The Government Accountability Office (GAO) recently issued a new report calling for federal agencies to strengthen their online identity verification processes. The report was written per a Congressional directive following the Equifax breach two years ago. The purpose of the study was to describe federal practices for remote identity proofing and the effectiveness and risks associated with those practices. The study was done from Nov. 2017 to May 2019 and the outcome has important implications not just for the U.S. Government, but the private sector as well.
While the Equifax breach was the impetus for the report, the number of data breaches before and after continues unabated. In fact, according to the Identity Theft Resource Center, while the total number of data breaches last year was down by 23 percent, the total number of consumer PII (personally identifiable information) records exposed was up by a whopping 126 percent!
What this means, and what the GAO report correctly points out, is that the legacy method of identity proofing, known as KBA or Knowledge-Based Authentication, which relies on asking applicants seeking benefits or wanting to open an online account questions derived from information found in their credit files, is completely outdated and ineffective. Given the data breaches, it is impossible to assume that only a legitimate person would know the answers. One of the most troubling findings of the report though, is that even though most government agencies are aware that KBA is not reliable, they still rely on this technique mainly because guidelines on the use of alternatives are not well-defined.
Beyond calling for NIST (National Institute of Standards and Technology) and OMB (Office of Management and Budget) to issue new guidelines, the GAO report discusses some available alternatives that that can provide stronger security, but acknowledges that they all have their limitations. For example, verification of location and device and sending SMS codes are mentioned as alternative options, but one well-established technique of fraudsters is to manipulate or “spoof” phone numbers and redirect phone calls and SMS confirmation codes. Fraudsters are also able to take over existing accounts and change the associated phone numbers and email address. So analyzing location or device data alone will not suffice, never mind that people change locations and devices often enough that they leave many blind spots in the determination of one’s identity. Other alternatives such as sending PIN codes by snail mail and verifying documents remotely also have their limitations.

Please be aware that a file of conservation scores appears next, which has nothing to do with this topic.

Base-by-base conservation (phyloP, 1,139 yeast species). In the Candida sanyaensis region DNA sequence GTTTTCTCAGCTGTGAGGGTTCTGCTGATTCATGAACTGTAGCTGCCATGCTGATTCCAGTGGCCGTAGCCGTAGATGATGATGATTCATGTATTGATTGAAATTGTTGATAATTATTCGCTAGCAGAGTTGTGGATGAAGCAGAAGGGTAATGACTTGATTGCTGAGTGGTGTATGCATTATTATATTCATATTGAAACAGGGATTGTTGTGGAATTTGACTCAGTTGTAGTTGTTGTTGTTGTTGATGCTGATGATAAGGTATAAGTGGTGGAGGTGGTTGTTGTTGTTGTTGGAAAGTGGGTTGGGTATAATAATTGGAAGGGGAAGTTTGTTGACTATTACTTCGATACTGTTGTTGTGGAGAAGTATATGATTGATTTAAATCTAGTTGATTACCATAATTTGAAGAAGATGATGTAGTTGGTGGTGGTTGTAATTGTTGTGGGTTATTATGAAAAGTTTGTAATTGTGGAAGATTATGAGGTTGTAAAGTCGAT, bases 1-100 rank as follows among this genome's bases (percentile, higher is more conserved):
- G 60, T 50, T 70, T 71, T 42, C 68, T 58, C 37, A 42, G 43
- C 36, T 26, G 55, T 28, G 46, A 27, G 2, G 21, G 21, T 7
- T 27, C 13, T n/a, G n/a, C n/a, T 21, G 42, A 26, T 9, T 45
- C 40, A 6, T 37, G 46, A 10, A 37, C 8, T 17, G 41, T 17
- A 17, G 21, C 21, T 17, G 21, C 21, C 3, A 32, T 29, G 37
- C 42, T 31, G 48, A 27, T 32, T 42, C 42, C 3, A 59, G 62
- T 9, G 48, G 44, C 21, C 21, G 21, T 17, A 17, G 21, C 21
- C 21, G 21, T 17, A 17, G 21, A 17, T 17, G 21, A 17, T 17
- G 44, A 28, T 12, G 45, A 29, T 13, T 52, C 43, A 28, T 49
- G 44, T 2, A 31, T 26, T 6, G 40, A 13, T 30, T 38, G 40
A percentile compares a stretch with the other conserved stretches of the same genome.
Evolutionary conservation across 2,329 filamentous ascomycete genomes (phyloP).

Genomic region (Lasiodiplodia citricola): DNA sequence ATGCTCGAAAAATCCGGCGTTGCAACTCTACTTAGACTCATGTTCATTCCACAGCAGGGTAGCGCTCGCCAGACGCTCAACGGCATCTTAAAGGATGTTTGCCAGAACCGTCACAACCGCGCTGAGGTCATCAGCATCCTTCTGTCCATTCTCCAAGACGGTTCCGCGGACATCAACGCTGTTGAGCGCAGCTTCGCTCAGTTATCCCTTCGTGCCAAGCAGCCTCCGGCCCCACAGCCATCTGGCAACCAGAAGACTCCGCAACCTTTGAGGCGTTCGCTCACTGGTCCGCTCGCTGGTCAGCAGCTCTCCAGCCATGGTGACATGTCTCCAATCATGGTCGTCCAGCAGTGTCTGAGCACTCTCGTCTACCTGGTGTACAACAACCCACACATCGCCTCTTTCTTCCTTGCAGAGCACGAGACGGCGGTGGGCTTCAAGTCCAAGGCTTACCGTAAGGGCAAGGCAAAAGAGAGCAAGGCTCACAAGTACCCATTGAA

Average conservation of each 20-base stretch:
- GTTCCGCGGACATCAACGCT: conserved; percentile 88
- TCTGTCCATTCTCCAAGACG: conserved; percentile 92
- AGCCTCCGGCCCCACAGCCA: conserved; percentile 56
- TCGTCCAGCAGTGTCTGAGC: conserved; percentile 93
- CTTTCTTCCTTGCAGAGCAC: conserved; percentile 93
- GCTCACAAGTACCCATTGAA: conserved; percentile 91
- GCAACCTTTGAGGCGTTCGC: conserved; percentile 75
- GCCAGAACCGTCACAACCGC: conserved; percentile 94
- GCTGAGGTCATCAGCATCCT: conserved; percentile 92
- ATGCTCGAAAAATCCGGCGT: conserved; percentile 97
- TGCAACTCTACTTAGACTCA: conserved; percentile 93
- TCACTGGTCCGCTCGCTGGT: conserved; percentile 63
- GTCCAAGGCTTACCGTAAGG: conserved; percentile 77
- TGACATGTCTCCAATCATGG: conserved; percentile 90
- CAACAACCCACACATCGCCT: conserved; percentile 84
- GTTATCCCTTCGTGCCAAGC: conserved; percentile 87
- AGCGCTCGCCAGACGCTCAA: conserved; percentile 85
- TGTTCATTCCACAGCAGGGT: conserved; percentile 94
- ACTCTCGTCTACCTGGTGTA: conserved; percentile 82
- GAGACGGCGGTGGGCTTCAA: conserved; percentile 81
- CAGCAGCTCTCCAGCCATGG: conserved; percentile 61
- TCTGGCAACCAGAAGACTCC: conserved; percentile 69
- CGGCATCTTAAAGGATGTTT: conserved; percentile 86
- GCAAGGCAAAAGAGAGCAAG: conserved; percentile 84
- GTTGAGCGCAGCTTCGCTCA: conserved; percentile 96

Evidence from the private sector shows that leveraging emerging capabilities that analyze online user behavior can help fill in the gap. It turns out that user behavior is in fact an untapped goldmine that can reveal the use of stolen and synthetic identity in the online application process. Through the use of artificial intelligence, the technology analyzes various cognitive attributes associated with data familiarity, application fluency and computer proficiency. Fraudsters will go through the application quickly, suggesting they have gone through the process many times before, while making mistakes that suggest the information they are entering does not belong to them. Legitimate users tend to do the opposite. Beyond improving the rates of fraud detection, the technology has also shown the ability to reduce the amount of cases that get sent to manual review, important for operational efficiency and “customer satisfaction.”
Behavior of course does not stand alone. It is part of a redefined digital identity that includes location, device, online profiles, historical patterns of online activity, involving multiple perspectives on who you are, what you know and what you have, the main cornerstones to strong customer authentication and identity verification. Behavior becomes a key part of this updated digital identity framework, which incorporates all these elements into a risk-based, deep learning model that will evolve and get refined over time.
As the Identity Theft Center 2018 data breach report aptly states, “The time has come for all of us — advocates, decision makers, and industry — to develop and use technology to our advantage and create systemic change. Thieves upgrade, update, communicate and leverage technology to perpetrate their schemes — why aren’t we?”
Frances Zelazny is Chief Marketing & Strategy Officer of BioCatch, a cybersecurity company that delivers behavioral biometrics to protect users and data. She provided testimony to the New York State Assembly's banking committee in 2017 on cybersecurity threats facing the U.S. financial industry.